Over the course of my life, I’d seen objects I couldn’t identify in the sky. Occasionally, as a child, I’d seen what appeared to be a flashing light close to the horizon. Unlike airplanes, which would flash some mix of blue/white and red and would discernibly move relative to the background stars over time, it would simply hover there, flashing a variety of colors but always remaining bright.

Much to my chagrin, I later realized that the “mysterious object” I would sometimes see was simply Sirius, the brightest star in the sky. From my northern latitudes, Sirius was only visible during the winter months of the year, and when I did see it, it was particularly low on the horizon: bright enough to be seen through Earth’s atmosphere, but low enough so that it had to pass through an enormously thick amount of that atmosphere before the light made it to my eyes. That was the cause of the unusual colors and the twinkling; a rather mundane phenomenon.

Sirius, as the brightest star in Earth’s night sky, can often twinkle wildly and shift colors from blue-to-white-to-red when it appears low on the horizon. Many have confused it with a UFO.
(Credit: AstroBob/Bob King)

About three times in my life, I’d seen something that was a little more notable: a series of bright, white lights in the distance that would appear to move vertically, both up and down. Once, I saw three separate lights in motion; once, there were four; and once, there were more than that, perhaps seven or so. How odd, I thought, that there would be these whitish lights that appeared to ascend and descend far away from my perspective.

What could these unexplained aerial points-of-light actually be?

The first time it happened to me, I was young, and quite frightened by what happened. But the second time that it occurred, I was already a young adult, and I knew about the National UFO Reporting Center. I gave them a call and they asked me where I was and what I saw. I told them about the four lights, in the distance, independently moving up-and-down in the night sky, and gave them my location. It was only seconds later that the voice on the phone calmly explained to me that there were other reports of what they believed to be military aircraft being tested nearby, and that what I was seeing was almost definitely just that.

Touted as UFO lights, this 2011 photograph over Liverpool does, in fact, document a series of lights in an oddly unnatural-appearing configuration, but this is by no means compelling evidence for aliens. In fact, it’s simply an image looking up at the lights of Radio City Tower, which does not constitute scientific evidence for UFOs.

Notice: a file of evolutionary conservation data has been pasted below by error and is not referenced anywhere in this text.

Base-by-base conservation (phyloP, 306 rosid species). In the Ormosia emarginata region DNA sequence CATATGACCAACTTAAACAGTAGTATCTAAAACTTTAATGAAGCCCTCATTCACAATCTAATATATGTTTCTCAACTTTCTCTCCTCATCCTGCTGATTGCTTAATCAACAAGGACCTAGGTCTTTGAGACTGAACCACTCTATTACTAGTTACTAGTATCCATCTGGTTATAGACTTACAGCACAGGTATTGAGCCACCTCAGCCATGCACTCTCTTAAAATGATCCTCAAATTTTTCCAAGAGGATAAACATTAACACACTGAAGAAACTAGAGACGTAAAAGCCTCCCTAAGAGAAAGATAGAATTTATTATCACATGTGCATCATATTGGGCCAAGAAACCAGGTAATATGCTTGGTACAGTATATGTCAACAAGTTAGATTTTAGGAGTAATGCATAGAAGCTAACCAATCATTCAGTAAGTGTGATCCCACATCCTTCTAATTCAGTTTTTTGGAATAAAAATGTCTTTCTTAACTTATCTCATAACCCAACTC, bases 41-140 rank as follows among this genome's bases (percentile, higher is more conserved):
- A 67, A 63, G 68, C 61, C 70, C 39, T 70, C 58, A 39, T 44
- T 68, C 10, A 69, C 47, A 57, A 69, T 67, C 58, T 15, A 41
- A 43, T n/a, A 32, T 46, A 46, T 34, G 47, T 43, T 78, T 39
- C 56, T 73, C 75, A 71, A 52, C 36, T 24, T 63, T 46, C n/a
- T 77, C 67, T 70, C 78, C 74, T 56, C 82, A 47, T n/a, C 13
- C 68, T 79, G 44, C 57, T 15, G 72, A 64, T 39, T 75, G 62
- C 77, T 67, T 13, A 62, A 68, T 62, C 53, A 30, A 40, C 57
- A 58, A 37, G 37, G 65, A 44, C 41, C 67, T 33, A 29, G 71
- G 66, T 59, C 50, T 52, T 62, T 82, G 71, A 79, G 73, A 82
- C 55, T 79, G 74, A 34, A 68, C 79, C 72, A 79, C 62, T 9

Credit: dreese/Wikimedia Commons

It was such a satisfactory explanation that the third time that I saw the ascending and descending lights, even though I was in a different location, I didn’t even question or report it. Surely, once again, these were military craft being tested, and because I had seen a similar phenomenon each time I had such an experience, there was no longer anything that I felt needed an explanation.

But this blue light was different. I won’t say that it wasn’t military equipment, but I can definitely attest that it wasn’t at all like any of the phenomena I had seen previously. Whatever I was seeing that night in New Mexico, it was decidedly different from anything I had ever seen before (or since), and to this day, I’ve never gotten a satisfactory explanation for what it could have been.

So yes, I can say that I’m one of the very few people to truly see a UFO: something that I would definitively describe as an unidentified flying object. (If you prefer the term UAP, or unexplained aerial phenomenon, because of the stigma associated with UFOs, I’m happy to go by either one.) But even though I cannot fully explain what I saw, in no way do I think it was an alien spacecraft.

In 2009, this odd, spiral-shaped light show appeared over Norway, frightening many residents and leading to a large number of claims of a UFO sighting. The culprit turned out to be a Russian military missile, which failed upon launch.
Credit: Scanpix Norway/Reuters

Certainly, there are people who’ve seen weirder UFOs or UAPs than I have. Rockets have launched and spiraled out of control. Other tests, many of which were no doubt conducted in secret, have gone awry and flown over populated areas by mistake. At still other times, untracked debris in space has re-entered Earth’s atmosphere, leading to bright fireballs that don’t coincide with any known meteor shower.

But in every instance where I’ve ever had the experience of seeing one or more lights that behaved bizarrely, including the incident I experienced in New Mexico, I’ve asked myself whether it’s reasonable that a military aircraft could have created it.

For me, that would be the simplest default explanation. After all, I live in the United States of America, a country whose annual military budget is right around $750 billion. It’s a near-certainty that the military is going to be conducting tests, including test flights at all hours of the day-and-night, that civilians like me will never know about. Unless, of course, we happen to simply catch a glimpse of it, by being in the right (or wrong) place at the right (or wrong) time.